Men from the West Indies arrived in Sussex preparing to defend and die for our freedom and liberty, fighting side by side with British soldiers. Between October 1915 and March 1916, Seaford in Sussex was used as a training camp for men from the West Indies, in preparation for fighting in Europe. On October 4, 1915 750 men arrived from the West Indies, mainly from Jamaica, Trinidad, Barbados, St. Vincent, St. Lucia, Guyana and British Honduras. Two weeks later 755 men with the 22nd battalion from Jamaica arrived in Seaford.
In total 16,000 soldiers were raised from the West Indies, plus two battalions of regular West Indian regiment, numbering some 4,500 volunteers, who arrived in special contingents from the West Indies. Nineteen West Indians died at the camp in Seaford between October 20, 1915 and January 30, 1916.
In November 1994, for the first and only time, a special memorial service was held at the Alfriston Road Cemetery in Seaford, which was attended by World War II veterans from the West Indies Ex-Service Men and Women Association from London.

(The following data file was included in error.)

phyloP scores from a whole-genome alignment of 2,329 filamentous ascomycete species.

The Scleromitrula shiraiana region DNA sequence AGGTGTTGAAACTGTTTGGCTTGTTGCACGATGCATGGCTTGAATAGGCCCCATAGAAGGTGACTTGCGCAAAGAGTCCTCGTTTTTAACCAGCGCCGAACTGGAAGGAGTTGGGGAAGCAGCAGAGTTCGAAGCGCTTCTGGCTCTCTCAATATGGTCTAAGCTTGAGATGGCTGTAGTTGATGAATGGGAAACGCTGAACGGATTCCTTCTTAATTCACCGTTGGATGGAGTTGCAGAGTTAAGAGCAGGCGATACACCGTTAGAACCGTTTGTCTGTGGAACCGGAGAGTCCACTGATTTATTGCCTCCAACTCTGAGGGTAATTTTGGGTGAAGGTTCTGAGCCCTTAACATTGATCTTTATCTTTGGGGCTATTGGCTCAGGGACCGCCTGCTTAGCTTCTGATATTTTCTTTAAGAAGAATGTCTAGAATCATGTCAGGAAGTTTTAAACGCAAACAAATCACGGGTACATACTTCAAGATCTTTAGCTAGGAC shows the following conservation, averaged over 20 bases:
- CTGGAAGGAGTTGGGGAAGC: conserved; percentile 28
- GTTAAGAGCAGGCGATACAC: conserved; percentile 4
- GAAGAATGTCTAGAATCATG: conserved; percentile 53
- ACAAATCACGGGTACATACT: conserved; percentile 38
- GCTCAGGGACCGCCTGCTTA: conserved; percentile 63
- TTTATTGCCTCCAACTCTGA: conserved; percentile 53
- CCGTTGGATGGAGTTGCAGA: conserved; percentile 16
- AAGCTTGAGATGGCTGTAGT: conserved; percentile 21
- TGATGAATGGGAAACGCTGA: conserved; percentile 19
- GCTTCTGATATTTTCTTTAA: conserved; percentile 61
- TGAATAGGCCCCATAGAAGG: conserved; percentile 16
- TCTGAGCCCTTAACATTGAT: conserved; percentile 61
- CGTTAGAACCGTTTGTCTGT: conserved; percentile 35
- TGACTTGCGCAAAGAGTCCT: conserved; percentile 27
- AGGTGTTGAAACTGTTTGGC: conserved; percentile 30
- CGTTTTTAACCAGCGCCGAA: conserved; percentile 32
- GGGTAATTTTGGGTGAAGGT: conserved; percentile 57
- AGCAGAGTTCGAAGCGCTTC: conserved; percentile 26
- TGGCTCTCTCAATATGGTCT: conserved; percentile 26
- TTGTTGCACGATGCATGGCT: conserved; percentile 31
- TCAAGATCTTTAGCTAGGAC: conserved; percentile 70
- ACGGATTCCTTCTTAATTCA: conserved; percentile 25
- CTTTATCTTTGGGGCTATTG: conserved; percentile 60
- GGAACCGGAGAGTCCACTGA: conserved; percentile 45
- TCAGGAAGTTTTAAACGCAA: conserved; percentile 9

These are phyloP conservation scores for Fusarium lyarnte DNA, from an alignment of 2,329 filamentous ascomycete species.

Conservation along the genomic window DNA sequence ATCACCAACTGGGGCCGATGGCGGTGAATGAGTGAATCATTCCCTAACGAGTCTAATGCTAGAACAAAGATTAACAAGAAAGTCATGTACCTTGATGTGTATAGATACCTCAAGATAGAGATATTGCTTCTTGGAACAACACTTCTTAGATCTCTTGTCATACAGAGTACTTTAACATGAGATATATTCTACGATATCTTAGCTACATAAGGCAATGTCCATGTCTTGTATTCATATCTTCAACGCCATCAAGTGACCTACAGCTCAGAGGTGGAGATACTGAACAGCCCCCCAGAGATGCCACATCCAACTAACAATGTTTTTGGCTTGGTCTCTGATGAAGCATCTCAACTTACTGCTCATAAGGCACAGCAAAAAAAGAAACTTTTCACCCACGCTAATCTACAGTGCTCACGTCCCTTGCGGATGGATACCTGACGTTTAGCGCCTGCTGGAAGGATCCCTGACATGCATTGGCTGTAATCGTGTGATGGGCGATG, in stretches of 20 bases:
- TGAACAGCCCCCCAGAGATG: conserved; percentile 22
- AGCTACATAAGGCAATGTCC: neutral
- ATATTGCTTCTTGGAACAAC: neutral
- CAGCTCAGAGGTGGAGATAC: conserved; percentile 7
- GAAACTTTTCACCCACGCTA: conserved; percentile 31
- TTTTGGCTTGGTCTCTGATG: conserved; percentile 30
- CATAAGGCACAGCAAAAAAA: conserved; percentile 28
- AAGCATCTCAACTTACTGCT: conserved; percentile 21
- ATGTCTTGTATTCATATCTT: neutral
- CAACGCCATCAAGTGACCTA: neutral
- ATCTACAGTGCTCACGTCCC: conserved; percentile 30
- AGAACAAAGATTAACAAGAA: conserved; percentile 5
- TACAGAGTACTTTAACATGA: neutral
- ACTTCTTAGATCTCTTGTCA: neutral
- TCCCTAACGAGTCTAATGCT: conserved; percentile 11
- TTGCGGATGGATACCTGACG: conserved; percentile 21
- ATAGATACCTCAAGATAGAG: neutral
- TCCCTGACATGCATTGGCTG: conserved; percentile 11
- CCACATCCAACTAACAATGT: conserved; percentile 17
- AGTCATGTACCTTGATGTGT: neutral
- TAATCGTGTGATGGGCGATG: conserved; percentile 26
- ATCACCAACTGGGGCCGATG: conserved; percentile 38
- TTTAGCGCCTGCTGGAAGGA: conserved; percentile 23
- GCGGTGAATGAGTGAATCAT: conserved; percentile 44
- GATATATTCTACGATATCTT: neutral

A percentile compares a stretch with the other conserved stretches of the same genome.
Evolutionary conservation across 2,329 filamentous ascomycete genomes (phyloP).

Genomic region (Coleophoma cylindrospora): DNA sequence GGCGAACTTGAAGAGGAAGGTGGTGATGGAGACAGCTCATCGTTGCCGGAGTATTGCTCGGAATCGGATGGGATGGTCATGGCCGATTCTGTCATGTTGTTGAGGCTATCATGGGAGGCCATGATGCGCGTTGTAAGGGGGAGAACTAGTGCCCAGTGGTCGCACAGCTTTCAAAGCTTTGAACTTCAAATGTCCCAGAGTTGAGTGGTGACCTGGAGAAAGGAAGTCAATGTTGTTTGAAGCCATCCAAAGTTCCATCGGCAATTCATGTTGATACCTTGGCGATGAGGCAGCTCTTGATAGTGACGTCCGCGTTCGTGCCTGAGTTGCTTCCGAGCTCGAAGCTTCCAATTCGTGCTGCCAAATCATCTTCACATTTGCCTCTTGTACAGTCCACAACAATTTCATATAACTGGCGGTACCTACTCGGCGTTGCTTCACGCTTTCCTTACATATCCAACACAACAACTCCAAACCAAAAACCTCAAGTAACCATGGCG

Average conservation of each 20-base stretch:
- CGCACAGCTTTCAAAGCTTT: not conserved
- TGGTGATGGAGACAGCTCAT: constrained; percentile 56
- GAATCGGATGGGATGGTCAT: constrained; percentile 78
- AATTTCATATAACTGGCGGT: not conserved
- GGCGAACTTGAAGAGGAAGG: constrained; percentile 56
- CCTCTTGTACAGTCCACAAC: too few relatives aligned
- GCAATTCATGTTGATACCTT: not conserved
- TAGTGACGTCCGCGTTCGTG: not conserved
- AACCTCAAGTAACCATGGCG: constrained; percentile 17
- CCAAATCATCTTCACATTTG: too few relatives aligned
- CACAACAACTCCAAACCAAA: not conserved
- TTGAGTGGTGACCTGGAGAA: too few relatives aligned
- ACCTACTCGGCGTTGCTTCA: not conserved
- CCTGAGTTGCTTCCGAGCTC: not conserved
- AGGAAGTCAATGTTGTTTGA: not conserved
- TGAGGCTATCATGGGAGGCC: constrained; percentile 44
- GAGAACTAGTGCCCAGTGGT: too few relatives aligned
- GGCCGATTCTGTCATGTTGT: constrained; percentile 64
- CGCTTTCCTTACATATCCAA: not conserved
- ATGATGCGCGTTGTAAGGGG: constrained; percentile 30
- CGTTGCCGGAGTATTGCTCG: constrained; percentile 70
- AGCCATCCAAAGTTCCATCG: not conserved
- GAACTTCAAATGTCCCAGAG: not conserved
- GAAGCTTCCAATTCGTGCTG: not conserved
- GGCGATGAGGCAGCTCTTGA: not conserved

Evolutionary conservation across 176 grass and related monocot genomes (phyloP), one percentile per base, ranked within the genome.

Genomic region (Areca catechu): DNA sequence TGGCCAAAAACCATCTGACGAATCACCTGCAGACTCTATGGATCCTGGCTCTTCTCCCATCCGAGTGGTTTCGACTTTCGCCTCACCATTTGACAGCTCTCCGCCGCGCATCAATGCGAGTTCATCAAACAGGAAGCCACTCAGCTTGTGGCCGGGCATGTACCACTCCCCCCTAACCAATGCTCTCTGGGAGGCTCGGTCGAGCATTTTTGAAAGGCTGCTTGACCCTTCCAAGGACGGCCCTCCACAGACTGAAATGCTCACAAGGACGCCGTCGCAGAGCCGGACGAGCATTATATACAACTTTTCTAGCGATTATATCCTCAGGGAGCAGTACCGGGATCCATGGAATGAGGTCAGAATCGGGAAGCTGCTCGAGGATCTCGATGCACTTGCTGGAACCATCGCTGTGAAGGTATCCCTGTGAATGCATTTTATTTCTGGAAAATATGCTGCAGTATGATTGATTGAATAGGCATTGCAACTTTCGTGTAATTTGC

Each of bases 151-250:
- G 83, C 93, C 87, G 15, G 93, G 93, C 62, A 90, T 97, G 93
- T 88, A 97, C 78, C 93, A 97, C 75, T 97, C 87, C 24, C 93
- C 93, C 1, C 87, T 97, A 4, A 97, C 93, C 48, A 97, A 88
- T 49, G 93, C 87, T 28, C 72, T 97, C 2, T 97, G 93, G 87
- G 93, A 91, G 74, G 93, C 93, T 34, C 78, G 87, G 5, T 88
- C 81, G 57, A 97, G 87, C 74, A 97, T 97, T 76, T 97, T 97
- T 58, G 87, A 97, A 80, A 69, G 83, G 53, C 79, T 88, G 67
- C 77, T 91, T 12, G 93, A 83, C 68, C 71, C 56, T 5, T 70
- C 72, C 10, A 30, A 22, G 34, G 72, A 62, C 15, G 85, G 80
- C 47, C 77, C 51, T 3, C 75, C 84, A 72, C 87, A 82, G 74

Information on the British West India Regiment in Seaford appears in the Sussex County Magazine Vol. 14:
During 2006 for the first time family members from the West Indies had visited the graves.
Two young cousin buried in Seaford. No. 1149 FEVRIER, Dennis Private British West Indies Regiment, died 23rd January 1916, and No. 1150 FEVRIER, Nelson Age 18. Private British West Indies Regiment, died 5th January 1916. Son of Alphonse Fevrier and his wife Brebin Louis, of Micoud, St. Lucia, British West Indies.